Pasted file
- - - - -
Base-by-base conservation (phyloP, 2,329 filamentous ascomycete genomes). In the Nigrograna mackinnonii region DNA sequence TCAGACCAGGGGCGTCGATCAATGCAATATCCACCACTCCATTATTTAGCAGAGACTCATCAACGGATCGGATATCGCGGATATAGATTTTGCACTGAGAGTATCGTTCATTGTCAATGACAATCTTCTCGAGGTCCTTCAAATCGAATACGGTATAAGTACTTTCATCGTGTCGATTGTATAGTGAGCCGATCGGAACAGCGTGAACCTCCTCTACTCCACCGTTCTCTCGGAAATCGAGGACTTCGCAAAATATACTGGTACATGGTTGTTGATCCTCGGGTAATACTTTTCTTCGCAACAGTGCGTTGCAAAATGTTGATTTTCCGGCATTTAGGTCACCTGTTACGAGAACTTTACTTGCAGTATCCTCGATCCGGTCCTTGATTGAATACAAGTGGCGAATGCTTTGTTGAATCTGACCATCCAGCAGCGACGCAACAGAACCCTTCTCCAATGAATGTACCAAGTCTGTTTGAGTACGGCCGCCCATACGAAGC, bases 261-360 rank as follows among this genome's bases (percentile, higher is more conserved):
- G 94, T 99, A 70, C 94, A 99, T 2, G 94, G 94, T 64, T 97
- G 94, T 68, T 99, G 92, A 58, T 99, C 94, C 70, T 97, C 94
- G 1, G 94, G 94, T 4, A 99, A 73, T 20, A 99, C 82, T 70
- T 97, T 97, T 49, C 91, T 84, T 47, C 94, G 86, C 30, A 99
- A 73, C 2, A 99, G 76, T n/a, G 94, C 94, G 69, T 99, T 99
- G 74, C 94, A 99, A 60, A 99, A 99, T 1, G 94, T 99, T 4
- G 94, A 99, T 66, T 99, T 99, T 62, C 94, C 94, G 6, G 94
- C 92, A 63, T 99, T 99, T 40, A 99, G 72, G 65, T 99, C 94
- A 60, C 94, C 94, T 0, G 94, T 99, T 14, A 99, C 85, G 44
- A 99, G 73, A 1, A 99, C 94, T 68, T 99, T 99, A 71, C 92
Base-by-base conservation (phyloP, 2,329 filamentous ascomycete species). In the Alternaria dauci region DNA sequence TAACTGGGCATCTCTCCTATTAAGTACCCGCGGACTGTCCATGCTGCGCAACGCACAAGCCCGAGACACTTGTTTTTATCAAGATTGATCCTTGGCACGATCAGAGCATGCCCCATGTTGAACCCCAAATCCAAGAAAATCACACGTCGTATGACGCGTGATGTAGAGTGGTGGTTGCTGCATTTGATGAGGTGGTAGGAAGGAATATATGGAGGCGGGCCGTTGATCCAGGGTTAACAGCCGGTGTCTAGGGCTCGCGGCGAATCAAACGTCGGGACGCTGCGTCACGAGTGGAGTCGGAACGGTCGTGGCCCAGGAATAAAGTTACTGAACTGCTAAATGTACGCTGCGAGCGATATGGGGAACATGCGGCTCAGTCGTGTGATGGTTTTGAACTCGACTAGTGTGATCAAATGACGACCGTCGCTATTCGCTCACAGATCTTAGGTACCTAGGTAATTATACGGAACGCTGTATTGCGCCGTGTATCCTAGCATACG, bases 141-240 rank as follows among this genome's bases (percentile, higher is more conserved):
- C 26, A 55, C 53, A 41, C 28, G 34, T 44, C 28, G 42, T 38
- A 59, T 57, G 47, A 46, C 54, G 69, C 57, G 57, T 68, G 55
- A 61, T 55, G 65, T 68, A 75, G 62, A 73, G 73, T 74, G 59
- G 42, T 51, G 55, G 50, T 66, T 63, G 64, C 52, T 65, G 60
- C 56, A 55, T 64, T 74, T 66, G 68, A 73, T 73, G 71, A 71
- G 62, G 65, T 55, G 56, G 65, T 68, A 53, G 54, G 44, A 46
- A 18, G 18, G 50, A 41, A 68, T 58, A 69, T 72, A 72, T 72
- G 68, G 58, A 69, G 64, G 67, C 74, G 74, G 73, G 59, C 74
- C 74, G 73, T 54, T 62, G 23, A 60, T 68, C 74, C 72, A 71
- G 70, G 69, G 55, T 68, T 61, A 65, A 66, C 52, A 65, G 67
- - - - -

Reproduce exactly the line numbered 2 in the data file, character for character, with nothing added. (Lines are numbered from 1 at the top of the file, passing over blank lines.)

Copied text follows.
- G 94, T 99, A 70, C 94, A 99, T 2, G 94, G 94, T 64, T 97